However, the fan typically has two modes: Auto and On. If your furnace is set to ‘On,’ it operates continuously regardless of whether it’s generating heat. Therefore, after each heating cycle and the furnace burners cut off, the fan keeps blowing heat. Given that the furnace is no longer heating, the air being circulated in your home is cold.
- Check whether your thermostat is set to ‘Heat’ and your fan is set to ‘Auto’
- That should stop the fan from its continuous operation
- If that proves futile or your vents are still blowing cold air in heating mode, then have a professional examine the unit for more adverse problems
2. Leaky Ducts
It’s an issue when:
- You notice a spike in your utility bills
- Your home is excessively dusty
- You notice the air ducts have loose connections, kinks, or holes
- Particular areas or rooms in your home don’t heat or cool properly
- Your cooling and heating system don’t get to your desired temperature
The leaks in the air ducts indicate that they are sucking in unconditioned, cold air coming from your attic. When the cold air mixes with the warm air from your furnace, the result is ventilation that feels cooler than normal.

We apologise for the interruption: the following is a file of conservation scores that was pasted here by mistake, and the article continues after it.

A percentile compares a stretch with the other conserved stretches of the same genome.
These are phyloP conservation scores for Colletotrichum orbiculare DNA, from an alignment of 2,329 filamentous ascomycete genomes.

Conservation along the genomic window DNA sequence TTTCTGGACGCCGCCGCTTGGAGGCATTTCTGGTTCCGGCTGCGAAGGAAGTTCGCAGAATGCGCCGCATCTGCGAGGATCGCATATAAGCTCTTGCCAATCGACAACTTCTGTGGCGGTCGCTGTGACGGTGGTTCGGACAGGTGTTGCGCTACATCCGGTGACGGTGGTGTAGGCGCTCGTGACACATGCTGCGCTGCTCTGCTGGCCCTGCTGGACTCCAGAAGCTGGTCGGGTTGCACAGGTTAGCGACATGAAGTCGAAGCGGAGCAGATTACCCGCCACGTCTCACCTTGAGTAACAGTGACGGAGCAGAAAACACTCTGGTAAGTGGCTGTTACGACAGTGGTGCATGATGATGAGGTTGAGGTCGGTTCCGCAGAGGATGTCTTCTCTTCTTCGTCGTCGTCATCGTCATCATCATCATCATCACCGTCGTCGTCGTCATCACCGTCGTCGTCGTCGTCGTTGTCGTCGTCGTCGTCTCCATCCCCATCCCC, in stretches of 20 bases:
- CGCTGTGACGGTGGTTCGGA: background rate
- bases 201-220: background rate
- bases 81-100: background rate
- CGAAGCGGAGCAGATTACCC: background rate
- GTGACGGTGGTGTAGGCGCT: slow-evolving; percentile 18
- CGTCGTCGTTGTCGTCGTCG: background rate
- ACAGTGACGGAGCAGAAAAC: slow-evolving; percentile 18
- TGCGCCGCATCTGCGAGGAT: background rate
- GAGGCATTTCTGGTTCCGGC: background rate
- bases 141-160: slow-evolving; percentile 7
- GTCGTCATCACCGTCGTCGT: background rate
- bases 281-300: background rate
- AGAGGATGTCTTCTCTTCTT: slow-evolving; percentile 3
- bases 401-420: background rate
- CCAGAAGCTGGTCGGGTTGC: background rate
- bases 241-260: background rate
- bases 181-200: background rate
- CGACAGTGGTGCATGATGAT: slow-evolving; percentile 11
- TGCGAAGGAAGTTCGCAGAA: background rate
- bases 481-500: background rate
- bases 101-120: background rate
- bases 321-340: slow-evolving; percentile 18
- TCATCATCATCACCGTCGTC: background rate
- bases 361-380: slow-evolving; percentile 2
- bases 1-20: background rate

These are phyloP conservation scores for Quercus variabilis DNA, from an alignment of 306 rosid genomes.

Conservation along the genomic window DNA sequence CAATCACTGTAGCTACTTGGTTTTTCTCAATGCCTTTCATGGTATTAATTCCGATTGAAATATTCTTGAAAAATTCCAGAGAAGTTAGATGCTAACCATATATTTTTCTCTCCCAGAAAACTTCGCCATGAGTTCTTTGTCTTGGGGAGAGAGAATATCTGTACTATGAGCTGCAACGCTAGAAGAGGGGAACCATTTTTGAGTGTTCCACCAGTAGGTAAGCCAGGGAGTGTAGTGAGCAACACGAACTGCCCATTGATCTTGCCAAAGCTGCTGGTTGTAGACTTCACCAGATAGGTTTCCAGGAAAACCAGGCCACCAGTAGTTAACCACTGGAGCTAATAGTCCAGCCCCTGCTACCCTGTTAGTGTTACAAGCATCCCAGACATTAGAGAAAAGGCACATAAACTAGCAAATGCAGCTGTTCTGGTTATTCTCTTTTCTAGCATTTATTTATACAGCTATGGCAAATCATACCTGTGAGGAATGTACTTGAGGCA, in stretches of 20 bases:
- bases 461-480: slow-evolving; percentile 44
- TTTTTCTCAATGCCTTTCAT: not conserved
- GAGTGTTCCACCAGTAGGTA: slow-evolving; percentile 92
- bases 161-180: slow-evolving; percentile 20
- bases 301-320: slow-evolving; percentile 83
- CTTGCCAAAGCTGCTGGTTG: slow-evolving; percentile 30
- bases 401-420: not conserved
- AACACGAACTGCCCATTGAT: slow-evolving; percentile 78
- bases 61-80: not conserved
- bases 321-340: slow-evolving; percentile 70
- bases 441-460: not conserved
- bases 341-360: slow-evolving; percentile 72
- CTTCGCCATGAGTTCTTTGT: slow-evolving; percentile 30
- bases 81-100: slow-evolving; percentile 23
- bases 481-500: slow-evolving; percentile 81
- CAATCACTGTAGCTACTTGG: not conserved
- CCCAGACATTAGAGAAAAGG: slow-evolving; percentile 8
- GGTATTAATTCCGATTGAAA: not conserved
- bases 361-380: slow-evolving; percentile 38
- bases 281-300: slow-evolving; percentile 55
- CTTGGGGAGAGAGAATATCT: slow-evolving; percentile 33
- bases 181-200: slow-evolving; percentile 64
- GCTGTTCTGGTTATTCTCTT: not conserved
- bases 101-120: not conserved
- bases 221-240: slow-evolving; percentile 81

Unfortunately, you’ll need to rope in an expert to sort out this issue because it entails inspecting the ductwork for leaks. If the leaks are minimal, the professional will repair them and if not, sealing the ductwork is the best course of action.
3. A Problem with the Fan Limit Switch
It’s an issue that’s caused when your vents initially blow cold air that becomes warm before getting chilly again. That’s because the fan cuts off entirely between heating cycles.
Your fan limit is found right below the furnace hood and signals the furnace blower to turn on. Typically, the switch allows the furnace burners to warm up entirely before activating the fan and should keep it operating until the burners cool off slightly to curb overheating or damage. In a nutshell, when your fan limit switch is set accurately and functioning as it should, the vents won’t blow chilly air.